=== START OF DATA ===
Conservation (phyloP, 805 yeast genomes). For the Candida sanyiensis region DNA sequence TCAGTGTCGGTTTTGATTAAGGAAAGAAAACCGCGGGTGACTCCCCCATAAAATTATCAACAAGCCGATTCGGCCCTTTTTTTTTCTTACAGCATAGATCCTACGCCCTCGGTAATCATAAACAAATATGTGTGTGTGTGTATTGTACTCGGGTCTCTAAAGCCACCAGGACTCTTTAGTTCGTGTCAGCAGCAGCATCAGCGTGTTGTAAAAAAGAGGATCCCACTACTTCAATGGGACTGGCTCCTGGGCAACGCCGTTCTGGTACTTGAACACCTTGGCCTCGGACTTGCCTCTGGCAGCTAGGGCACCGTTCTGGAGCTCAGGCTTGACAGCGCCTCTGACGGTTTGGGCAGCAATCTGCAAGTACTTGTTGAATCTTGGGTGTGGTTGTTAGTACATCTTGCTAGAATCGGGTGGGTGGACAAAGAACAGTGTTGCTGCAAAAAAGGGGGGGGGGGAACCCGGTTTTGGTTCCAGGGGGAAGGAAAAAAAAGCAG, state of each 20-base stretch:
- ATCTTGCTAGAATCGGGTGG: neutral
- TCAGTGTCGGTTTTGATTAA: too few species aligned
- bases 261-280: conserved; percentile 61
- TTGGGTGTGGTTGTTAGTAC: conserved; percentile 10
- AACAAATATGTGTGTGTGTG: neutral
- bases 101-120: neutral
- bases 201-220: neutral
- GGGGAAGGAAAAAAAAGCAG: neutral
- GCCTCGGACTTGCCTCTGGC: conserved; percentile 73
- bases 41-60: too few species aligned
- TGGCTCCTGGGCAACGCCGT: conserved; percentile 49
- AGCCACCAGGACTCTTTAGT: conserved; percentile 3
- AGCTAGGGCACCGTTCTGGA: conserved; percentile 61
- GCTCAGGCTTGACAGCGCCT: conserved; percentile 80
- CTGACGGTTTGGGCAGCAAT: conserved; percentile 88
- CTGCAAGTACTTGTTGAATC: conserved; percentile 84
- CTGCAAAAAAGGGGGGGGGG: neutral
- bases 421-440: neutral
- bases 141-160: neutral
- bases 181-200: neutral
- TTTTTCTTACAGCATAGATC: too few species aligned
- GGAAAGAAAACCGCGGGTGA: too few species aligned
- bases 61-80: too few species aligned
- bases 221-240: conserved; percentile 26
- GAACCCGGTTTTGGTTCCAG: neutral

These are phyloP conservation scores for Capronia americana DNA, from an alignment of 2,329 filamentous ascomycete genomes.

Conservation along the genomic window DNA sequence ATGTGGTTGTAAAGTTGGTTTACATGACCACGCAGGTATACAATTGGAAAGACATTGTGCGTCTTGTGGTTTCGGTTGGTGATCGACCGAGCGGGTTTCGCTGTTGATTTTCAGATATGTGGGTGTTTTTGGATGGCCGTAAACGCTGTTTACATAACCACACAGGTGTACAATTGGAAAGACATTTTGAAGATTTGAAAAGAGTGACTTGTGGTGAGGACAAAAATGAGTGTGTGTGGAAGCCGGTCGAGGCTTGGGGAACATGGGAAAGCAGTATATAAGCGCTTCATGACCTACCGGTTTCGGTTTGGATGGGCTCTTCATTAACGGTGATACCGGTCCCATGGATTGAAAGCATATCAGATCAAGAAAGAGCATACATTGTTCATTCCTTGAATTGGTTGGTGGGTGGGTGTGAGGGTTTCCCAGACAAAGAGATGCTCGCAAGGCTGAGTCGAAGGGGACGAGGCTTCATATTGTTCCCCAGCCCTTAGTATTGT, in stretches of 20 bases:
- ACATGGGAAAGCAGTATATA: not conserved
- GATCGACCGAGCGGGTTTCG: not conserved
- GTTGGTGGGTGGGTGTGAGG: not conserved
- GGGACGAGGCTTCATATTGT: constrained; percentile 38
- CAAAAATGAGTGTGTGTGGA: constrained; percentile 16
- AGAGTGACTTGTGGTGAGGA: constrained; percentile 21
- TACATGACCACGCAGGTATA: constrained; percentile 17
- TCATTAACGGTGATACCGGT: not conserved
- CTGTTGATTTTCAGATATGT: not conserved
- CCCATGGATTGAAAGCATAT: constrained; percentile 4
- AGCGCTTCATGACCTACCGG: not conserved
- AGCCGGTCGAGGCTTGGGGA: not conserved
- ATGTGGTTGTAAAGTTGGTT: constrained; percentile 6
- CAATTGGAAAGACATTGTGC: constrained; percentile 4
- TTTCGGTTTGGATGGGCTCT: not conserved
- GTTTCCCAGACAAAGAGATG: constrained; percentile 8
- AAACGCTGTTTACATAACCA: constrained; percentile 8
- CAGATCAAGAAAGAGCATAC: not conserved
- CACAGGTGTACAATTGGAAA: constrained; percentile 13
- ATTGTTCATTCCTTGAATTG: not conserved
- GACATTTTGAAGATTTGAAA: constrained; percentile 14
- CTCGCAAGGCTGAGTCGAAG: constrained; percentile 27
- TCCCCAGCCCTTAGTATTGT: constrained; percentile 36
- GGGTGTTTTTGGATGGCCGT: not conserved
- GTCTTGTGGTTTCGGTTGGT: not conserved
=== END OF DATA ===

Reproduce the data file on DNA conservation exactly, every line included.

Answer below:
Conservation (phyloP, 805 yeast genomes). For the Candida sanyiensis region DNA sequence TCAGTGTCGGTTTTGATTAAGGAAAGAAAACCGCGGGTGACTCCCCCATAAAATTATCAACAAGCCGATTCGGCCCTTTTTTTTTCTTACAGCATAGATCCTACGCCCTCGGTAATCATAAACAAATATGTGTGTGTGTGTATTGTACTCGGGTCTCTAAAGCCACCAGGACTCTTTAGTTCGTGTCAGCAGCAGCATCAGCGTGTTGTAAAAAAGAGGATCCCACTACTTCAATGGGACTGGCTCCTGGGCAACGCCGTTCTGGTACTTGAACACCTTGGCCTCGGACTTGCCTCTGGCAGCTAGGGCACCGTTCTGGAGCTCAGGCTTGACAGCGCCTCTGACGGTTTGGGCAGCAATCTGCAAGTACTTGTTGAATCTTGGGTGTGGTTGTTAGTACATCTTGCTAGAATCGGGTGGGTGGACAAAGAACAGTGTTGCTGCAAAAAAGGGGGGGGGGGAACCCGGTTTTGGTTCCAGGGGGAAGGAAAAAAAAGCAG, state of each 20-base stretch:
- ATCTTGCTAGAATCGGGTGG: neutral
- TCAGTGTCGGTTTTGATTAA: too few species aligned
- bases 261-280: conserved; percentile 61
- TTGGGTGTGGTTGTTAGTAC: conserved; percentile 10
- AACAAATATGTGTGTGTGTG: neutral
- bases 101-120: neutral
- bases 201-220: neutral
- GGGGAAGGAAAAAAAAGCAG: neutral
- GCCTCGGACTTGCCTCTGGC: conserved; percentile 73
- bases 41-60: too few species aligned
- TGGCTCCTGGGCAACGCCGT: conserved; percentile 49
- AGCCACCAGGACTCTTTAGT: conserved; percentile 3
- AGCTAGGGCACCGTTCTGGA: conserved; percentile 61
- GCTCAGGCTTGACAGCGCCT: conserved; percentile 80
- CTGACGGTTTGGGCAGCAAT: conserved; percentile 88
- CTGCAAGTACTTGTTGAATC: conserved; percentile 84
- CTGCAAAAAAGGGGGGGGGG: neutral
- bases 421-440: neutral
- bases 141-160: neutral
- bases 181-200: neutral
- TTTTTCTTACAGCATAGATC: too few species aligned
- GGAAAGAAAACCGCGGGTGA: too few species aligned
- bases 61-80: too few species aligned
- bases 221-240: conserved; percentile 26
- GAACCCGGTTTTGGTTCCAG: neutral

These are phyloP conservation scores for Capronia americana DNA, from an alignment of 2,329 filamentous ascomycete genomes.

Conservation along the genomic window DNA sequence ATGTGGTTGTAAAGTTGGTTTACATGACCACGCAGGTATACAATTGGAAAGACATTGTGCGTCTTGTGGTTTCGGTTGGTGATCGACCGAGCGGGTTTCGCTGTTGATTTTCAGATATGTGGGTGTTTTTGGATGGCCGTAAACGCTGTTTACATAACCACACAGGTGTACAATTGGAAAGACATTTTGAAGATTTGAAAAGAGTGACTTGTGGTGAGGACAAAAATGAGTGTGTGTGGAAGCCGGTCGAGGCTTGGGGAACATGGGAAAGCAGTATATAAGCGCTTCATGACCTACCGGTTTCGGTTTGGATGGGCTCTTCATTAACGGTGATACCGGTCCCATGGATTGAAAGCATATCAGATCAAGAAAGAGCATACATTGTTCATTCCTTGAATTGGTTGGTGGGTGGGTGTGAGGGTTTCCCAGACAAAGAGATGCTCGCAAGGCTGAGTCGAAGGGGACGAGGCTTCATATTGTTCCCCAGCCCTTAGTATTGT, in stretches of 20 bases:
- ACATGGGAAAGCAGTATATA: not conserved
- GATCGACCGAGCGGGTTTCG: not conserved
- GTTGGTGGGTGGGTGTGAGG: not conserved
- GGGACGAGGCTTCATATTGT: constrained; percentile 38
- CAAAAATGAGTGTGTGTGGA: constrained; percentile 16
- AGAGTGACTTGTGGTGAGGA: constrained; percentile 21
- TACATGACCACGCAGGTATA: constrained; percentile 17
- TCATTAACGGTGATACCGGT: not conserved
- CTGTTGATTTTCAGATATGT: not conserved
- CCCATGGATTGAAAGCATAT: constrained; percentile 4
- AGCGCTTCATGACCTACCGG: not conserved
- AGCCGGTCGAGGCTTGGGGA: not conserved
- ATGTGGTTGTAAAGTTGGTT: constrained; percentile 6
- CAATTGGAAAGACATTGTGC: constrained; percentile 4
- TTTCGGTTTGGATGGGCTCT: not conserved
- GTTTCCCAGACAAAGAGATG: constrained; percentile 8
- AAACGCTGTTTACATAACCA: constrained; percentile 8
- CAGATCAAGAAAGAGCATAC: not conserved
- CACAGGTGTACAATTGGAAA: constrained; percentile 13
- ATTGTTCATTCCTTGAATTG: not conserved
- GACATTTTGAAGATTTGAAA: constrained; percentile 14
- CTCGCAAGGCTGAGTCGAAG: constrained; percentile 27
- TCCCCAGCCCTTAGTATTGT: constrained; percentile 36
- GGGTGTTTTTGGATGGCCGT: not conserved
- GTCTTGTGGTTTCGGTTGGT: not conserved